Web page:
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A Refresher on Workers' Compensation Claims-Related Fraud

Posted By Chris Prewit, Monday, February 26, 2018

By Samuel King, Vice President of Fraud Investigations, EMPLOYERS

In November 2017, Sam King, vice president of fraud investigations with EMPLOYERS (NYSE:EIG) presented a continuing education course to the Independent Insurance Agents of San Antonio on workers’ compensation insurance fraud. Following are key takeaways from the presentation and best practices for agents to help their clients start 2018 off strong and protect themselves from fraud.

What Are the Different Types of Fraud?

While most insurance claims are legitimate, studies indicate that 10 percent or more of all property/casualty insurance claims are fraudulent. In San Antonio, 1,624 workers’ compensation fraud cases were received by the Texas Department of Insurance in 2016. [1]

When it comes to workers’ compensation insurance, there are two different types of fraud that can directly impact businesses: “claim” related fraud and “policy” related fraud. Policy-related fraud occurs when either a policyholder or insurance agent misrepresents information about their business to obtain a workers’ compensation insurance policy or a policy at less than the appropriate cost. 

Claim-related fraud can be perpetrated by the claimant, a medical provider or vendor, or the policyholder during the workers’ compensation claim process. It frequently occurs when someone tries to gain a workers’ compensation insurance benefit by falsely stating that an injury or illness occurred at work, or by exaggerating an existing injury or illness.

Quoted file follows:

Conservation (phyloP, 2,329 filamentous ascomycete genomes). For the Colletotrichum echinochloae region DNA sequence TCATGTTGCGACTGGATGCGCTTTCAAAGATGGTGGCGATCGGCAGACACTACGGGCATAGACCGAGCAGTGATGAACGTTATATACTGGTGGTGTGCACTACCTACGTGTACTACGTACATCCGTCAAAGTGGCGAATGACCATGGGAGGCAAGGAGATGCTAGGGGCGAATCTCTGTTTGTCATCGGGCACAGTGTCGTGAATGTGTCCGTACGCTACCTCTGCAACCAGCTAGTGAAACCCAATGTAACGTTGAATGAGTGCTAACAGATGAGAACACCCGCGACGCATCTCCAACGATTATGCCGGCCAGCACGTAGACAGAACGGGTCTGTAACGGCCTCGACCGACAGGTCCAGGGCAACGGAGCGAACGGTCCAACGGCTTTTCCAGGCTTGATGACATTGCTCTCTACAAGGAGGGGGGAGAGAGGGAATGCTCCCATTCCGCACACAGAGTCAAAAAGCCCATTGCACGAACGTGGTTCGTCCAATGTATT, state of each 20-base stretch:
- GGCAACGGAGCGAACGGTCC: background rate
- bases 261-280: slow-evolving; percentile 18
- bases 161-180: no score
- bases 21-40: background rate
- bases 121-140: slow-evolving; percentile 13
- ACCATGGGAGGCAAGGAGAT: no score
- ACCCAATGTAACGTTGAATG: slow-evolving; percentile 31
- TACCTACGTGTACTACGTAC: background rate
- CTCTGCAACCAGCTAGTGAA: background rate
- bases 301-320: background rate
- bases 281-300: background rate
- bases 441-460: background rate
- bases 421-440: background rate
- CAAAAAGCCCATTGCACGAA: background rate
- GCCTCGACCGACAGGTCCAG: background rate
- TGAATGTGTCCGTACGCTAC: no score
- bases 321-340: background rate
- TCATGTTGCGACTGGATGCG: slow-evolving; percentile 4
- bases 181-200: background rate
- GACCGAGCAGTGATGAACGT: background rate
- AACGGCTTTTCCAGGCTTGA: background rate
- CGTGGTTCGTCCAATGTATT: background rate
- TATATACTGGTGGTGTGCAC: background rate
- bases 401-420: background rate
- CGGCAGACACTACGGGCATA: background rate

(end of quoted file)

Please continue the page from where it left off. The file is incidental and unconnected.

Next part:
While both types of fraud are serious crimes and can negatively impact the workers’ compensation system, more than one in 10 small-business owners are concerned an employee will commit claim-related fraud. [2]

Workers’ compensation claim-related fraud costs the workers’ compensation system billions of dollars every year and can lead to higher insurance costs for law-abiding businesses.

How Can Agents Help Policyholders?

By helping policyholders understand workers’ compensation claim-related fraud, including how to detect and prevent it, agents can provide a value-added service and ultimately strengthen their client relationships.

To educate policyholders, agents need to be aware of the warning signs of claim-related fraud, basic procedures for addressing it and the documentation required to report it to the proper authorities.